Djokovic is by far the most consistent of the ‘Big Three’ at the Slams. Since the start of 2015, he has won nine of the 19 majors played with Nadal winning four and Federer three. The other three have been split between Stan Wawrinka (two) and Andy Murray (one).
On Sunday, Djokovic saved match points in the 16th game of the deciding set, which ran for over two hours and was settled by a 12-12 tiebreak for the first time in a singles match at the tournament. It was another display of stunning mental fortitude. He has been in similar predicaments in the past against Federer—saving two match points in both of his semi-final victories over the Swiss at the 2010 and 2011 US Opens.
“I just try to never lose self-belief, just stay calm, just focus on trying to get the ball back, return, which wasn’t serving me very well today.” said Djokovic. “But in the most important moments, all three tiebreaks I guess, I found my best game.” He was off the pace for large parts of the final, only carving out his first break points in the eighth game of the fourth set.Federer won more points in the match with 218 to 204, broke serve seven times compared to three, hit 25 aces to 10 and 94 winners to Djokovic’s 54. “I thought I could have played better. But the one thing that probably allowed me to come back and save match points and win this match was the mental stability,” admitted the champion.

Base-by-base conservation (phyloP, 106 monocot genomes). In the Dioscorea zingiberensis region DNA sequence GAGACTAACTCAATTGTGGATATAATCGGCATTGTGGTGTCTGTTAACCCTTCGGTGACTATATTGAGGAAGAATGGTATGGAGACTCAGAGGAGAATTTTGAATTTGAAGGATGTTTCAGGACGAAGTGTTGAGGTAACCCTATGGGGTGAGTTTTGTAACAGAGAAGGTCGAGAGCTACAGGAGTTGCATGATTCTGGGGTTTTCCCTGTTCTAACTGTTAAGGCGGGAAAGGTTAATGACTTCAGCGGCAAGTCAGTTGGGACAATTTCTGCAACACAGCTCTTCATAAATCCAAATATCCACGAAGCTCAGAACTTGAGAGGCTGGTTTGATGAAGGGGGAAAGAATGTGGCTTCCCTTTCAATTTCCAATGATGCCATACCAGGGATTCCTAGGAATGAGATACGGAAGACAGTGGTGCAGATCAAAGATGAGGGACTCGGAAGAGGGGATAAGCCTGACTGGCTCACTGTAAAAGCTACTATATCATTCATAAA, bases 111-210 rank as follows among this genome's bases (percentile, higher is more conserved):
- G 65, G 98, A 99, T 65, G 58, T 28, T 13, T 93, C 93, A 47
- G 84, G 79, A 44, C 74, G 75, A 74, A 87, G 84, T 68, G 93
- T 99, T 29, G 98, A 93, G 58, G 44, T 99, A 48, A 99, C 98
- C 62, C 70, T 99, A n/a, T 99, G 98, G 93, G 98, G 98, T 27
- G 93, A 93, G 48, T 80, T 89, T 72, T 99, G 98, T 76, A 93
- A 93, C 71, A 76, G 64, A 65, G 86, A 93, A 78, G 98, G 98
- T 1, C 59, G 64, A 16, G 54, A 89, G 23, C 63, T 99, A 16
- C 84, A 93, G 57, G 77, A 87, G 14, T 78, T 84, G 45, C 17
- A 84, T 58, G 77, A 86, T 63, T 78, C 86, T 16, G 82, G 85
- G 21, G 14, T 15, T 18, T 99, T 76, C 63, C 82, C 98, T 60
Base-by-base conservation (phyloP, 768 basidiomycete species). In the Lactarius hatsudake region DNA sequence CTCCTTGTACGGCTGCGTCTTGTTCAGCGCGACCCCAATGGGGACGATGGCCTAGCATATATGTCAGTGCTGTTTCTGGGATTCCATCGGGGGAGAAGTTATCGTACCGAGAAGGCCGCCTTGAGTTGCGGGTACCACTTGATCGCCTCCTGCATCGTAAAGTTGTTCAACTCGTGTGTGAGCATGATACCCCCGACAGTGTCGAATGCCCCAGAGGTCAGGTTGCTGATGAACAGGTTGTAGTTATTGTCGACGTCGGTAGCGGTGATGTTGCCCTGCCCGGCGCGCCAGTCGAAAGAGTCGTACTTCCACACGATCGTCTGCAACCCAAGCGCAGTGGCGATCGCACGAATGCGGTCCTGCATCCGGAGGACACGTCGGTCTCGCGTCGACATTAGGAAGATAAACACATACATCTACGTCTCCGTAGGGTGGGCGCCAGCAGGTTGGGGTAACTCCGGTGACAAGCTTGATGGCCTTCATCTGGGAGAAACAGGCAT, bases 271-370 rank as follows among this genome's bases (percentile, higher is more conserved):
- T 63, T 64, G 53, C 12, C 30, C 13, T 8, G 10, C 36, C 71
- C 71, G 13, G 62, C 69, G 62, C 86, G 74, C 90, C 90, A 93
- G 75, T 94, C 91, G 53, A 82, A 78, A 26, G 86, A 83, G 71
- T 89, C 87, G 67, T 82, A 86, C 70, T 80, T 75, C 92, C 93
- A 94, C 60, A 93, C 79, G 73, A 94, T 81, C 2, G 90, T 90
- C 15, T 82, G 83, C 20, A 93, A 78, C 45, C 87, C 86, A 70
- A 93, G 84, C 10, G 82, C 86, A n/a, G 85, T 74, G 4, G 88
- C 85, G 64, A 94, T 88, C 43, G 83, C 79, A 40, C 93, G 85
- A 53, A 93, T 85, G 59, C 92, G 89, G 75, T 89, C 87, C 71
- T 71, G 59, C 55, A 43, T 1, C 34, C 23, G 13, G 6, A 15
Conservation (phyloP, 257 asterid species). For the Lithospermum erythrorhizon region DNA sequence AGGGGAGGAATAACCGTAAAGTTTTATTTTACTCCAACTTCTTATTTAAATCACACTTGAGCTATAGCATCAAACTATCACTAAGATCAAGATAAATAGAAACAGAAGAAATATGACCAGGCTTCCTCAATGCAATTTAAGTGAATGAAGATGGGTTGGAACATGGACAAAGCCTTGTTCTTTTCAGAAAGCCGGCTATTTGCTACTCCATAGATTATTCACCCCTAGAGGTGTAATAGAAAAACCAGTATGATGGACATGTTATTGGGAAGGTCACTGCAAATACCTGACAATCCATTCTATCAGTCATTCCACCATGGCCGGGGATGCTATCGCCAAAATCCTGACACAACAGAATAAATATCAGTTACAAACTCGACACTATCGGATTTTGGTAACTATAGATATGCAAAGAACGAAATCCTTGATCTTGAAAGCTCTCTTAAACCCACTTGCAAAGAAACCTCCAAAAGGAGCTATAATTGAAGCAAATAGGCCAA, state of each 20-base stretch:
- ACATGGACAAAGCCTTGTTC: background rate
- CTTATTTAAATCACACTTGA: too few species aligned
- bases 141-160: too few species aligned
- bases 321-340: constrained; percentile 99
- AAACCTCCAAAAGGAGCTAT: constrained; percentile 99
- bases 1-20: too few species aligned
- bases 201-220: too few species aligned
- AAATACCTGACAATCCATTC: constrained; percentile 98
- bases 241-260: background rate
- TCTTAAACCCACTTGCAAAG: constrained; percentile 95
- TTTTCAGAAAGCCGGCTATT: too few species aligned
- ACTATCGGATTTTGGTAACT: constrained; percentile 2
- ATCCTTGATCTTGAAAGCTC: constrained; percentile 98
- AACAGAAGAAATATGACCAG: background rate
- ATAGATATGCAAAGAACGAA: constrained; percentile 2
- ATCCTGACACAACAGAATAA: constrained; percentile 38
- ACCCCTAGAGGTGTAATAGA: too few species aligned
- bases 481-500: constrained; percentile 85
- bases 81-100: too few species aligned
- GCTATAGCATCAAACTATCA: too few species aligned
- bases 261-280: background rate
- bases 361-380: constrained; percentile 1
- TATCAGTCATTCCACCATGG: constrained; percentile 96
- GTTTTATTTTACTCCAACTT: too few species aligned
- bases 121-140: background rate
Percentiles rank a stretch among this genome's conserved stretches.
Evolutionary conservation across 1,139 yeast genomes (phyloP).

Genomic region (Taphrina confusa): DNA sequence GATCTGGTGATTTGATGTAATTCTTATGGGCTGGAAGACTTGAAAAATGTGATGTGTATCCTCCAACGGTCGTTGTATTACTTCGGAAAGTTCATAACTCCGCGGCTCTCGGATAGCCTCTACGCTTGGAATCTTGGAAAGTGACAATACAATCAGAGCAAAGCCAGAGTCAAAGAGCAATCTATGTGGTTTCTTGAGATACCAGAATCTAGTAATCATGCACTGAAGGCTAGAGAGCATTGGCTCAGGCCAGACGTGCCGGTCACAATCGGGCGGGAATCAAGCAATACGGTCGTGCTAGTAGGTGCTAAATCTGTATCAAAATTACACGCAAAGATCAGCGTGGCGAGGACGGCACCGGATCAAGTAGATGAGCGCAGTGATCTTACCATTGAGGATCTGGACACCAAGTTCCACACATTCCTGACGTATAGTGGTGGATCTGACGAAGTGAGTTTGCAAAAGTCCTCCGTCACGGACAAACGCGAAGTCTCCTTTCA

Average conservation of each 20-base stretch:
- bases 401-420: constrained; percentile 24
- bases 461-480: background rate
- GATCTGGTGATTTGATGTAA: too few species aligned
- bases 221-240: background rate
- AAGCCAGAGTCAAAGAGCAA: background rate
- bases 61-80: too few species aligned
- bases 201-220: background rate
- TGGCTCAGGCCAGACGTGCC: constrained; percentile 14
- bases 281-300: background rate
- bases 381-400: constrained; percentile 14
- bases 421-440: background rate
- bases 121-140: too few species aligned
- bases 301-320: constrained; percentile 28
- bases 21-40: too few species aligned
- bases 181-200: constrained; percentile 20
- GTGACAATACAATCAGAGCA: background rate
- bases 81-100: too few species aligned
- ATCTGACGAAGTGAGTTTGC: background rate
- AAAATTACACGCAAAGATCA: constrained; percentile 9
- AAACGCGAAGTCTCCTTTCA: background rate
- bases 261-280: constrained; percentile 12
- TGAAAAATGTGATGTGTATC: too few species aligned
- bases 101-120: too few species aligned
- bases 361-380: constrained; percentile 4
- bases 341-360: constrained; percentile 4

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City services in Baltimore, US were paralysed earlier this year when a ransomware attack locked up computer networks and made it impossible for residents to make property transactions or pay their municipal bills.
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Four children took a stolen four-wheel drive on a 1,000-kilometre (620-mile) road trip across the Australian outback before being nabbed by police, officials said Monday.
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Fourteen people were killed when a building collapsed in northern India following heavy monsoon rain which has left more than 100 dead across South Asia, officials said Monday.
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A senior UN official in Afghanistan has called on government offices to adopt policies of “zero tolerance” toward sexual harassment, amid a swirling scandal that has seen women allege routine misconduct in the corridors of power.